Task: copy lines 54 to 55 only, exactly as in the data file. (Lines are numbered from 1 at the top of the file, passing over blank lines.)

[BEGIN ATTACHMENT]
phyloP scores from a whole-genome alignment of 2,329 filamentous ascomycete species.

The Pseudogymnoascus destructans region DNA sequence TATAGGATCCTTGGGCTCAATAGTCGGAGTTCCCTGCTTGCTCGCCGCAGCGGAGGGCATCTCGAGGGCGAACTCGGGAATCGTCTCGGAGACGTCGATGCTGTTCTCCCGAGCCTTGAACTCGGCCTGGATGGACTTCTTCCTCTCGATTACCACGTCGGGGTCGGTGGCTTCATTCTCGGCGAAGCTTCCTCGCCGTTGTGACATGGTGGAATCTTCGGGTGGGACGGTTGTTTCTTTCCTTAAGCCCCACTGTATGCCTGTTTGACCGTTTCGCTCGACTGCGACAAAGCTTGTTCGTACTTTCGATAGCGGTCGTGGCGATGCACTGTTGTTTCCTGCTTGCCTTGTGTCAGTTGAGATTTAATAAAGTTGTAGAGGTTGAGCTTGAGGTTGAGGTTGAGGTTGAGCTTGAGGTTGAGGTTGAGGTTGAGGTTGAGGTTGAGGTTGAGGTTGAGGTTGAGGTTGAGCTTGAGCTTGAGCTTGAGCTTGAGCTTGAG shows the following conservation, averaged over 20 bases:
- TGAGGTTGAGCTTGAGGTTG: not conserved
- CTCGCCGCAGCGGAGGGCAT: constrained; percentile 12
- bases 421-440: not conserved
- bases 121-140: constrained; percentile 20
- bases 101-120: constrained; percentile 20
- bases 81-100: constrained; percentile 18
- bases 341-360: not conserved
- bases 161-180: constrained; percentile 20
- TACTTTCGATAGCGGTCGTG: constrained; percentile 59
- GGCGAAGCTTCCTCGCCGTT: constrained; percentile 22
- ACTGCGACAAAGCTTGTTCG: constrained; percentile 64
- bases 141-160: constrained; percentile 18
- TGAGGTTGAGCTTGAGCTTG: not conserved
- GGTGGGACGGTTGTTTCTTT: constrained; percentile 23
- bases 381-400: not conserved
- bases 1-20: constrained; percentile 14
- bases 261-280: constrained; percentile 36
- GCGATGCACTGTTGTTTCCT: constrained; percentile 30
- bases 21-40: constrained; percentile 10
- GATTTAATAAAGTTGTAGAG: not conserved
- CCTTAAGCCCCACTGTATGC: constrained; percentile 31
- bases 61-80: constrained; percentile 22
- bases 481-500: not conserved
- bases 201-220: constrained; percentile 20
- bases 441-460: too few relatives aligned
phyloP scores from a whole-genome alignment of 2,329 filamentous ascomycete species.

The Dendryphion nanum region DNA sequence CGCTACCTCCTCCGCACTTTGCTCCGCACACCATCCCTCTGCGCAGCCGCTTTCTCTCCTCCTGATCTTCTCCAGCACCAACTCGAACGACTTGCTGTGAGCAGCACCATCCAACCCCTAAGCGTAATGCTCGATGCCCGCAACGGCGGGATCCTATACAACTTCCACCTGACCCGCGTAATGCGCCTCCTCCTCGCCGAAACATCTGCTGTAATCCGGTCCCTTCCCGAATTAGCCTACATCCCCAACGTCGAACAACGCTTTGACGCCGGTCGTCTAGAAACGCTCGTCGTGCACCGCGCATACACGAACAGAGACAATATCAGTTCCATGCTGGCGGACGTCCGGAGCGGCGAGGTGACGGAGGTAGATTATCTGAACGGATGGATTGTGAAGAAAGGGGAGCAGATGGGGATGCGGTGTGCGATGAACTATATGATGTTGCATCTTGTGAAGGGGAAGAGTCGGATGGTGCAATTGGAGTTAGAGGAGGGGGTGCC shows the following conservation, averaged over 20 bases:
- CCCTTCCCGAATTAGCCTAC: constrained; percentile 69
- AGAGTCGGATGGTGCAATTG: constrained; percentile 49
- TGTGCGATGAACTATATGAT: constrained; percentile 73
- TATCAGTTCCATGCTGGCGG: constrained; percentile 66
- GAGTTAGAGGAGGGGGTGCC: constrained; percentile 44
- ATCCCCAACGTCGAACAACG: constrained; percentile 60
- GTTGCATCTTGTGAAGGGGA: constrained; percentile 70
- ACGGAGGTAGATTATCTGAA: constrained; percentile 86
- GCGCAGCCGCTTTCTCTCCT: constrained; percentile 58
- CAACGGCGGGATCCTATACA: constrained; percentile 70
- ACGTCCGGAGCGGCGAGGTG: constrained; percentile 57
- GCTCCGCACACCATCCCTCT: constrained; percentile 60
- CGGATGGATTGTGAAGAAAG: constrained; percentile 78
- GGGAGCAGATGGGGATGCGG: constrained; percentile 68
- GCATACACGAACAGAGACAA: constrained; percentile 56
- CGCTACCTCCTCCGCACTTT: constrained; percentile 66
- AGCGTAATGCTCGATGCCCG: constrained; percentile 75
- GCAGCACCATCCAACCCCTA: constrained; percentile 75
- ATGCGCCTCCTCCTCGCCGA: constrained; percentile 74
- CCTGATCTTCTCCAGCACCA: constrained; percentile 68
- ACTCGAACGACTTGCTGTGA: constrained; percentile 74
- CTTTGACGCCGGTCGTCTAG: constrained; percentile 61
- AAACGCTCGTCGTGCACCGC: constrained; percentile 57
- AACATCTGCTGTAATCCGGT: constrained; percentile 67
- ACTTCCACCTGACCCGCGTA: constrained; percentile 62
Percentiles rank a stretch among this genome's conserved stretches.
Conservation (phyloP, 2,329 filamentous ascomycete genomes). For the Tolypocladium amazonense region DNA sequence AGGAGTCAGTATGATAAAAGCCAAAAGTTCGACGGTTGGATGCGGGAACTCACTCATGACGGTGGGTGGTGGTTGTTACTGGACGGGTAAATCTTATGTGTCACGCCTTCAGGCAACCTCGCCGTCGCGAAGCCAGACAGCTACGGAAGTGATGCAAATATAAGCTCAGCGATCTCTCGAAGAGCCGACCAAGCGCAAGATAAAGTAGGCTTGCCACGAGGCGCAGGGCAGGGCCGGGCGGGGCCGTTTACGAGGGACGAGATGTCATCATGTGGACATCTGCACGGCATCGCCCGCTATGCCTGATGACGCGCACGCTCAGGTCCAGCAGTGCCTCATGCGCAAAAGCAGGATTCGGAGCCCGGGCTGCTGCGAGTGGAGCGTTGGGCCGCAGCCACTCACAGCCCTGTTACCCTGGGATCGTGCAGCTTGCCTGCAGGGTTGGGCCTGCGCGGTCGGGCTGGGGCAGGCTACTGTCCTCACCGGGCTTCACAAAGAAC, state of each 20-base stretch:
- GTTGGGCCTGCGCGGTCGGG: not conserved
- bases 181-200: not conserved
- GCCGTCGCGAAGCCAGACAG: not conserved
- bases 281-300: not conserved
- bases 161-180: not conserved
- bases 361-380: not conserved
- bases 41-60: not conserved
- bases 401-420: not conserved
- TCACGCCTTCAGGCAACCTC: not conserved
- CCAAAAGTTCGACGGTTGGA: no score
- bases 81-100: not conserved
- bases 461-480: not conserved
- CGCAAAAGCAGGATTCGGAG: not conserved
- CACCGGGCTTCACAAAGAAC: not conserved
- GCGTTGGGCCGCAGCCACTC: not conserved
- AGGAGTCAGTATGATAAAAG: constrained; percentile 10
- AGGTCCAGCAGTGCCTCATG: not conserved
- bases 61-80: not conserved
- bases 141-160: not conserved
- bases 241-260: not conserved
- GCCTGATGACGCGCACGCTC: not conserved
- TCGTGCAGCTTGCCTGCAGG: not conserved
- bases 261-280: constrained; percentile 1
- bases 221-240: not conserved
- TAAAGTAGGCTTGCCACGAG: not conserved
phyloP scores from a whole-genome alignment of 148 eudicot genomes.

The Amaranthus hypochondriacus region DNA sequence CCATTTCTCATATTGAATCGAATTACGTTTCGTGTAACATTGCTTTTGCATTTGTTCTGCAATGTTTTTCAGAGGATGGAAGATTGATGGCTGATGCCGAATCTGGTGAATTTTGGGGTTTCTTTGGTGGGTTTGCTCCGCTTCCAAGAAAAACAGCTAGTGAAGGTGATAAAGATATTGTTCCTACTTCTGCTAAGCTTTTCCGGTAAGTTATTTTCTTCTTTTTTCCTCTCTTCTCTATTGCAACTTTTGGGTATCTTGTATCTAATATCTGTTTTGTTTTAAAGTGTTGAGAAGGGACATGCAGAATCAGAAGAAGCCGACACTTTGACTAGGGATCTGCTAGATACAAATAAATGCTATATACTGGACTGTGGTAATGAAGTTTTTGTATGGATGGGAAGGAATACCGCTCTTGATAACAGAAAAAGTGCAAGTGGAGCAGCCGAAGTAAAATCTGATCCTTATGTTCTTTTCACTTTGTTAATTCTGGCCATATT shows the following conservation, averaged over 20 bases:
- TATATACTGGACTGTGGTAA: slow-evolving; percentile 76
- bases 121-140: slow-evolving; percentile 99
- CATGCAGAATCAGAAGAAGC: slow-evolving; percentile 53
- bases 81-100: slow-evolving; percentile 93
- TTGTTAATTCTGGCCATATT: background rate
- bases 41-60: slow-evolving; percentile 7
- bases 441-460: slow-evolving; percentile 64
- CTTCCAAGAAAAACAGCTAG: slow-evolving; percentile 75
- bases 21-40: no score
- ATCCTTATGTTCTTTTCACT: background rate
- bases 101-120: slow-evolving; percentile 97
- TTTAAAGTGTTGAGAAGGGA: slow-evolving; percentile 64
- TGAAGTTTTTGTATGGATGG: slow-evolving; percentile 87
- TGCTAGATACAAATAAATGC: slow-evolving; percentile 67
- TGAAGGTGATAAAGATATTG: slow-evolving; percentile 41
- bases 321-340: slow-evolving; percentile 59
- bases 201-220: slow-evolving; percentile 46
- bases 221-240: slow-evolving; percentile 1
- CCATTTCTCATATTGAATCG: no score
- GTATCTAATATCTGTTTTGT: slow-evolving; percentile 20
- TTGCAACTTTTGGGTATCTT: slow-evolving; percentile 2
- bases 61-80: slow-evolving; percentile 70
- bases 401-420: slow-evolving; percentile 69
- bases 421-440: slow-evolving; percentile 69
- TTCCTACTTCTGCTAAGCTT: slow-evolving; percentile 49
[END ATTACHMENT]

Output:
- ACTTCCACCTGACCCGCGTA: constrained; percentile 62
Percentiles rank a stretch among this genome's conserved stretches.